Lesson plan

Missing Numbers: Math Review

Help! The numbers in our equations have run away and left their answers alone! In this lesson, students will review their math facts and knowledge to solve Ken Ken like puzzles and bring the numbers back to their places.
Need extra help for EL students? Try the Strategies to Identify What's Missing pre-lesson.
EL Adjustments
Grade Subject View aligned standards

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Need extra help for EL students? Try the Strategies to Identify What's Missing pre-lesson.

Students will be able to identify missing numbers in an equation.

The adjustment to the whole group lesson is a modification to differentiate for children who are English learners.
EL adjustments
(10 minutes)
  • Explain to the students that today they will be reviewing their math facts while completing fun puzzles.
  • Ask the students to stand next to their desk for a brain warm up exercise.
  • Play a quick game of Math Around the World: a game in which two students stand at a desk, and the caller (usually the teacher) gives them a math question. The student who answers correctly and with the fastest time moves to the next desk, and the student with the incorrect or slowest answer sits down.
(10 minutes)
  • Project the first puzzle from the Math Puzzle Madness worksheet on the document camera, or draw the puzzle on the board.
  • Go over the instructions with the class, and activate prior knowledge by asking questions about the worksheet. For example:
    • Each row and column is a math equation. Who can tell me what an equation is?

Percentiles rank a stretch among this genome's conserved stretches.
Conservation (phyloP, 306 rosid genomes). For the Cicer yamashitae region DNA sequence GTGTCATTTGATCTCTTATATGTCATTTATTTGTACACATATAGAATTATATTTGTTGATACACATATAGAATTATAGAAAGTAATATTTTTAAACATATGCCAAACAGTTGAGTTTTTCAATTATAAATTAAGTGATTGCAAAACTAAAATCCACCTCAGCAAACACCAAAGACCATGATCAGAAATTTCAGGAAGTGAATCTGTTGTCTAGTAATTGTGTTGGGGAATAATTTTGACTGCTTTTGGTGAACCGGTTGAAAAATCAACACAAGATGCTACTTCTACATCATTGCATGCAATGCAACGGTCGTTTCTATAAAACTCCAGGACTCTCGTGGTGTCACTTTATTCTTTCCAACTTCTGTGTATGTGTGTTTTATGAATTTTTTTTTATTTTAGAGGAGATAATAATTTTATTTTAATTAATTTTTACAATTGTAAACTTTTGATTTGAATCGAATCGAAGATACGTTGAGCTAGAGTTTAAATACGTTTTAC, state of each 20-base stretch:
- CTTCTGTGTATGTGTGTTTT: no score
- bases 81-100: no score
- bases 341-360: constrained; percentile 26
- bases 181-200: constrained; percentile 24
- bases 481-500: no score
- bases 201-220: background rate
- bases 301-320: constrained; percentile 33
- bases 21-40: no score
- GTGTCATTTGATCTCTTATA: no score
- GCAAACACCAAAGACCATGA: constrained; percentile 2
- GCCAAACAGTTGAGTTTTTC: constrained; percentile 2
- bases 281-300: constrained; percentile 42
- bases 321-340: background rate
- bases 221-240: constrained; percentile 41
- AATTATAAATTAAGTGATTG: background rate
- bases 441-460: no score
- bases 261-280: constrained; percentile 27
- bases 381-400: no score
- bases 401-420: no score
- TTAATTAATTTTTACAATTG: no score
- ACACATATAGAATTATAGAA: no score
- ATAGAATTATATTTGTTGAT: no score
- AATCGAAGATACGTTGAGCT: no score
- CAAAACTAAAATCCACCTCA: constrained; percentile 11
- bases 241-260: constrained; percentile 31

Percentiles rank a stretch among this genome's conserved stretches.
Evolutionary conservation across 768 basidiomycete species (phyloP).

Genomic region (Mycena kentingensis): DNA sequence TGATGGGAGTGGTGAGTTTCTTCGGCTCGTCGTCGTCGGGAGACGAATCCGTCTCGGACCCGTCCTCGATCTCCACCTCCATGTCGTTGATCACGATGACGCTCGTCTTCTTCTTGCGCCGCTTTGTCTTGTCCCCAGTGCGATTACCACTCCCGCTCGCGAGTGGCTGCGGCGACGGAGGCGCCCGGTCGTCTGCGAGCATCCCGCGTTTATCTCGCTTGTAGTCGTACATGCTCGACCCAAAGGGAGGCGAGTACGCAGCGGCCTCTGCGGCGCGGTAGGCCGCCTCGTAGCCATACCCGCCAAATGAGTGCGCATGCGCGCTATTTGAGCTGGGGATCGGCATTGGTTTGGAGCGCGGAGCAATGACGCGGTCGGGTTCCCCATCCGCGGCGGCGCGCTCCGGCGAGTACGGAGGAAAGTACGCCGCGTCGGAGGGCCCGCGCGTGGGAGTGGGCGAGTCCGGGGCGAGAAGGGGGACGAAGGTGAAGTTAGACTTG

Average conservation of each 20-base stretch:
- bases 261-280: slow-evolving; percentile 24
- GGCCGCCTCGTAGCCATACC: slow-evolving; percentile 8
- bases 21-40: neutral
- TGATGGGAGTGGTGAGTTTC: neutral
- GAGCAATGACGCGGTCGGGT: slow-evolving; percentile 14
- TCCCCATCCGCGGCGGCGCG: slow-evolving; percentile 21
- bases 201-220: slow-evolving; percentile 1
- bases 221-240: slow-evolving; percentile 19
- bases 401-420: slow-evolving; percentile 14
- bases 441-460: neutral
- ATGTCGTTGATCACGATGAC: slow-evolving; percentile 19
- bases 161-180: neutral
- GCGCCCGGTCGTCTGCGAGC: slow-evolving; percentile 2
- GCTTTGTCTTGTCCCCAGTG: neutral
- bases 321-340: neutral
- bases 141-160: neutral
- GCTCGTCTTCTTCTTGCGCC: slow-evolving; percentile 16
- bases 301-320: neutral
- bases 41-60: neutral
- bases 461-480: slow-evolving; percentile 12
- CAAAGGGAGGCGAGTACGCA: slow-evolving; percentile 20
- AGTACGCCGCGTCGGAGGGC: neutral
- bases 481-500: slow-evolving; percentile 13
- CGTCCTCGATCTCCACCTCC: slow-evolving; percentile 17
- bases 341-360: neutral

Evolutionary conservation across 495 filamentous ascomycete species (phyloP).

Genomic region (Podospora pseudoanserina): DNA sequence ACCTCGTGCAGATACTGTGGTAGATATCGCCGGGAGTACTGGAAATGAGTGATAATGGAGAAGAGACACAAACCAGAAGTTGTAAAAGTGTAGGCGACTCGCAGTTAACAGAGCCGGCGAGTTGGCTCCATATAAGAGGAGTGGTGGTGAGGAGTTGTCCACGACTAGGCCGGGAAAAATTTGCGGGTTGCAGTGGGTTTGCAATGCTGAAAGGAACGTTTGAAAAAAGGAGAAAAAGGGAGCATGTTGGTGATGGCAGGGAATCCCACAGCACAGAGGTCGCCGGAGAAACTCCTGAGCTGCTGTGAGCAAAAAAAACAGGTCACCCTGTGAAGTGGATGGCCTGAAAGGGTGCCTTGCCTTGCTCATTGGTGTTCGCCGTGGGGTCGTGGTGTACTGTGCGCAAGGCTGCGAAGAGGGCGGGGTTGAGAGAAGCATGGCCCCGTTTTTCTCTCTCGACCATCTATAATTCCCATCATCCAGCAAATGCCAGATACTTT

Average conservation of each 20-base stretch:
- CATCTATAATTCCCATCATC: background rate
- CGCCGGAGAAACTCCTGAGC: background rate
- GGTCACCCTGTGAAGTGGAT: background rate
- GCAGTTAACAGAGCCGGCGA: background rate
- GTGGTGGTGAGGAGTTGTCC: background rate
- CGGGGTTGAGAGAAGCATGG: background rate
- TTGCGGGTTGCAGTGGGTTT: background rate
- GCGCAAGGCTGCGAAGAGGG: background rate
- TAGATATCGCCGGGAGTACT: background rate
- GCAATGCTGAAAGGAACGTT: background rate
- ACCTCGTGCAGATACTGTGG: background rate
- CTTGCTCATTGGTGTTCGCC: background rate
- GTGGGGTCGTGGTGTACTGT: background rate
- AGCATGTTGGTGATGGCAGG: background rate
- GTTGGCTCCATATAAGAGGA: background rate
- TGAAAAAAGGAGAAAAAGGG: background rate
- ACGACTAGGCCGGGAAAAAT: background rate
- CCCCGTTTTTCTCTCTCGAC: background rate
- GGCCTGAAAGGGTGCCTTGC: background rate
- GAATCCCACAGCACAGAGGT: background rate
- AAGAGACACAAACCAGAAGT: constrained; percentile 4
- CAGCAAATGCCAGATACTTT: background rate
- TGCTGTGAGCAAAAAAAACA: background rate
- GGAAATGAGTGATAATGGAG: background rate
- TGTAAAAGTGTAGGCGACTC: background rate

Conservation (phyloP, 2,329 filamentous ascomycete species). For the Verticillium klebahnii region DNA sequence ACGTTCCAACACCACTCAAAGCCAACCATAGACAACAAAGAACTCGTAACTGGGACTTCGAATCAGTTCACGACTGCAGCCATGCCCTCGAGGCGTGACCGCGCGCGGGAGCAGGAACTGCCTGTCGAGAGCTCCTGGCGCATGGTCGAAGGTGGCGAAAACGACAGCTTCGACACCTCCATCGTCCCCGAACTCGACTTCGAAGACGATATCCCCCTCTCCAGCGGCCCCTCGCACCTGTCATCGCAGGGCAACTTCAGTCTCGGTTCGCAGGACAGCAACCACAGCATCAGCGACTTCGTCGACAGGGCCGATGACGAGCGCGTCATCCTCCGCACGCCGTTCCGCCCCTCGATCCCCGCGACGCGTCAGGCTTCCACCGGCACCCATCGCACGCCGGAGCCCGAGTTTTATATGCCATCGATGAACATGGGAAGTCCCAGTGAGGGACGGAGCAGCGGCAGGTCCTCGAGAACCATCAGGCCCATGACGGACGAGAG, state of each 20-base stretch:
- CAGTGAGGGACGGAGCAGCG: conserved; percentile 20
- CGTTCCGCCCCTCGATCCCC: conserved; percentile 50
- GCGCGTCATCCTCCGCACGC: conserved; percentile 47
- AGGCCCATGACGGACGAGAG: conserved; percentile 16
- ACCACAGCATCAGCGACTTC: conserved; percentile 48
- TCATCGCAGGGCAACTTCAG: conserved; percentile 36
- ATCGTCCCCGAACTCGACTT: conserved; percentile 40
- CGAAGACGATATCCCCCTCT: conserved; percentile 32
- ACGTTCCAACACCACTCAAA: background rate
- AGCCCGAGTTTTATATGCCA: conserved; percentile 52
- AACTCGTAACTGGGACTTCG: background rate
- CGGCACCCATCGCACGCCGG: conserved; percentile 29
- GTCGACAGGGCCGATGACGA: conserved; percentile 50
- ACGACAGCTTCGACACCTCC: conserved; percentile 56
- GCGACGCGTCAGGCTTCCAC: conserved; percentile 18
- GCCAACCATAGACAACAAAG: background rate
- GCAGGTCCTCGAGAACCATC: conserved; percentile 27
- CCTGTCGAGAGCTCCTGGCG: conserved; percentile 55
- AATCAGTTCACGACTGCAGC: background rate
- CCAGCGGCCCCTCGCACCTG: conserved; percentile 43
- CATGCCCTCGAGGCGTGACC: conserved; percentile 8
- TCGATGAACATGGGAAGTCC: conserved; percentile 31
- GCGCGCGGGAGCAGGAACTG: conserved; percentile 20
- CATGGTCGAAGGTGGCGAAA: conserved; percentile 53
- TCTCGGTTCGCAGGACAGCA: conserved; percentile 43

• It says to multiply and divide before adding and subtracting. Can anyone explain why?
  • Clarify any misconceptions and make sure students are comfortable with math processes and vocabulary throughout the lesson.
  • Discuss the first puzzle equation as a class. Explain your thought process aloud as you record numbers in the boxes of the puzzle.
(20 minutes)
  • Have students complete the second puzzle on the Math Puzzle Madness worksheet. Have them take out their whiteboards to show their work. Continue asking questions and filling in the puzzle that is either projected or written on the board. Invite students to share their thoughts, defending their answers and discussing whether they agree or disagree with their peers' explanations.
  • Divide the class into small groups and display the third puzzle on the Math Puzzle Madness worksheet. Instruct them to fill in the puzzle together and be prepared to explain their answers.
  • Go over the group work as a class and provide feedback and clarification, as needed.
(30 minutes)
  • Pass out the Tricky Math Puzzles worksheet to each individual and instruct them to complete the puzzles independently.

Enrichment:

  • For advanced students, allow them to do more difficult missing number worksheets and possibly branch out into Sudoku or Ken Ken puzzles.

Support:

  • For students in need of support, allow them to work in small groups to complete the worksheets. Students in need of support can also greatly benefit from one-on-one working time with the teacher or with an advanced student for peer tutoring.
(15 minutes)
  • Student participation can be a quick form of active assessment.
  • Students will turn in worksheets to be graded for assessment.
(10 minutes)
  • See if any students have questions about the activity.
  • Ask reflection questions. Examples include: Did anyone discover something about equations while working on this activity? Do you use math outside of class?

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